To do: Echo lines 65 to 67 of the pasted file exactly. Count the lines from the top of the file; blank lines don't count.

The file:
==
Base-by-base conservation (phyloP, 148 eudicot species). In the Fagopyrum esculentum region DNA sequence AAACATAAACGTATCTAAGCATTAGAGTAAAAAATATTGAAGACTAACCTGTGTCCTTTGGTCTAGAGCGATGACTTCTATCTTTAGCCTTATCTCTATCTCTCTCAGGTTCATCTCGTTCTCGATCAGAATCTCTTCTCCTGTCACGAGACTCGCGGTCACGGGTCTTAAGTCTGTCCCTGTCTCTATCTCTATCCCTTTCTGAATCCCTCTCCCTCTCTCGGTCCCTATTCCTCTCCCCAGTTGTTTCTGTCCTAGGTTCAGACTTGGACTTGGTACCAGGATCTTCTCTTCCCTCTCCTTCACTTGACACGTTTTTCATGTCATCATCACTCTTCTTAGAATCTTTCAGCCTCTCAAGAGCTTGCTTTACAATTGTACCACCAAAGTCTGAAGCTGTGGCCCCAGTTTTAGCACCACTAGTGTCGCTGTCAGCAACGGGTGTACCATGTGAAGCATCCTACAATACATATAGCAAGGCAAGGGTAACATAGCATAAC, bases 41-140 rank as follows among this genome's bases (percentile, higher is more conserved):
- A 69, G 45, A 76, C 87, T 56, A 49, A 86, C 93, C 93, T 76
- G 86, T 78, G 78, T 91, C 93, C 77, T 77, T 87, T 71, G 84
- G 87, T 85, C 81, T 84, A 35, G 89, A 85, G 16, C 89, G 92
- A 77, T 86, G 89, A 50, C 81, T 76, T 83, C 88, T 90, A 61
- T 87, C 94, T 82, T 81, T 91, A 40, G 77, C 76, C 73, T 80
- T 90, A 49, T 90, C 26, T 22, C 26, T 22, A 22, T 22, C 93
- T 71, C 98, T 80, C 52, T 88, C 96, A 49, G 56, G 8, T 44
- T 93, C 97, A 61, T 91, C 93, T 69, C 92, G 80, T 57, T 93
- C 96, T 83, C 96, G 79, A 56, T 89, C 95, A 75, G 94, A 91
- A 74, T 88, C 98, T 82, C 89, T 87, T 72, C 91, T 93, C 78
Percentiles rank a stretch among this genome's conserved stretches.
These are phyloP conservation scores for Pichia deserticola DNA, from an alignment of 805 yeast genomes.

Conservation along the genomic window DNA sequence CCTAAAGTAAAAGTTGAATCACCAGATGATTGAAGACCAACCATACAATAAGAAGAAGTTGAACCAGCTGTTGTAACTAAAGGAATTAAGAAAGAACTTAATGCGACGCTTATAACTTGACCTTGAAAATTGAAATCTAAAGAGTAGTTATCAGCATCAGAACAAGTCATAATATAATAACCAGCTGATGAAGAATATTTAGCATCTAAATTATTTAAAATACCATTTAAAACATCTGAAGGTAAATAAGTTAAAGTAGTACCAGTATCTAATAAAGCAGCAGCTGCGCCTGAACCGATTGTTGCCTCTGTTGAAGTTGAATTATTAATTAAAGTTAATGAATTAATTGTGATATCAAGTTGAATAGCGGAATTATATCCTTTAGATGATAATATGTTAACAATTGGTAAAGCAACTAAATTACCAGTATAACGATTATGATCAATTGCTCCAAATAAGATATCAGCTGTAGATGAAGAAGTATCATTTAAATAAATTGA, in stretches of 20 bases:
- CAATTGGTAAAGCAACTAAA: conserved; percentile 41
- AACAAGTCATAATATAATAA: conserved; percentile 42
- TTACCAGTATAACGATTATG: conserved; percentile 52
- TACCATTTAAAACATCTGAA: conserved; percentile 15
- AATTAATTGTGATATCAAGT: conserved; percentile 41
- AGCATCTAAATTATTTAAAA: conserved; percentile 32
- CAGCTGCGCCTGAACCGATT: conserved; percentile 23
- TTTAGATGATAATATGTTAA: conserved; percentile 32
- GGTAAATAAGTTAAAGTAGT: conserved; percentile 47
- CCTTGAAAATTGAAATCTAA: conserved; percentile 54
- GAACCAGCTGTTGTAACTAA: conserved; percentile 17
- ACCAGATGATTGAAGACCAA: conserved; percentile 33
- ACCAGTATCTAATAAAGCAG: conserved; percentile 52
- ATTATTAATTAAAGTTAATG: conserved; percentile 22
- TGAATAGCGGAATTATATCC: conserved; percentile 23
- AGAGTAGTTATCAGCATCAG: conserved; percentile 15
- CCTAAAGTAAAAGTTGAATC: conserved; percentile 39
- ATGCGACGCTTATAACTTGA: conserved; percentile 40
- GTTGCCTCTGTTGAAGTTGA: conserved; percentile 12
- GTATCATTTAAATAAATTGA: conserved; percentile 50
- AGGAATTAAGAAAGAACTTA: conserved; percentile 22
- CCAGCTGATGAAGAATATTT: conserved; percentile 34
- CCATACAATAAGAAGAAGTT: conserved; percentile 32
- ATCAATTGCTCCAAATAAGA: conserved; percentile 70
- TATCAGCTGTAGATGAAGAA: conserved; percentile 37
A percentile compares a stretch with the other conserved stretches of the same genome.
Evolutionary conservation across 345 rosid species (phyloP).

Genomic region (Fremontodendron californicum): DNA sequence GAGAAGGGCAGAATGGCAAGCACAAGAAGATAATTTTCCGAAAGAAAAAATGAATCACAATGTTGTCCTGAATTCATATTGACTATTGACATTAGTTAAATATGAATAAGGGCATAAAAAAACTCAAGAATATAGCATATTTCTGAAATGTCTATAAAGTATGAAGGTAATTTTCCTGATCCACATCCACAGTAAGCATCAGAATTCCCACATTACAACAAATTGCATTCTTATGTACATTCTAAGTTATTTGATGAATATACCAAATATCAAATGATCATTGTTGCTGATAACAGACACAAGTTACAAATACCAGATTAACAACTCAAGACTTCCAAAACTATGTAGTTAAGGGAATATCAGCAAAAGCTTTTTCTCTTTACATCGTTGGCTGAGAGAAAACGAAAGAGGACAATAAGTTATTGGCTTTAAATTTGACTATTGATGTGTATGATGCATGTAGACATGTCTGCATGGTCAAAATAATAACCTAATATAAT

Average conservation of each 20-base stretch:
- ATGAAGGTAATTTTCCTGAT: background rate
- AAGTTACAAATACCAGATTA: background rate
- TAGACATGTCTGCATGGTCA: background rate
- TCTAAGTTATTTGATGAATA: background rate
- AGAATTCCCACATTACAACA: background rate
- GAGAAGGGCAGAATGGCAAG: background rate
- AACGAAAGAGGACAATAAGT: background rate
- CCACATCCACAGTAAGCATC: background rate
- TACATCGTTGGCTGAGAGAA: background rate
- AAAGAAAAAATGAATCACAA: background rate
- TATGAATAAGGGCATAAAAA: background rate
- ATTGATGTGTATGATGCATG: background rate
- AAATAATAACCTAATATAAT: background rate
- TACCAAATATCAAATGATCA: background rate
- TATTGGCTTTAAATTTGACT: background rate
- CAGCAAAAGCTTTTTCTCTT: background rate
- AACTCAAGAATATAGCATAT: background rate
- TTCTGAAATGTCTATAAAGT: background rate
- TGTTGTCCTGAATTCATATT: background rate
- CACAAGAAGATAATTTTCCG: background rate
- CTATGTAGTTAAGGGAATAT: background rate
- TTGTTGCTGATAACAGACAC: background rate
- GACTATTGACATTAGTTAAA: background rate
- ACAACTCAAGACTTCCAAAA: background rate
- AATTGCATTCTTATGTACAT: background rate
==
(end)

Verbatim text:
- TTGTTGCTGATAACAGACAC: background rate
- GACTATTGACATTAGTTAAA: background rate
- ACAACTCAAGACTTCCAAAA: background rate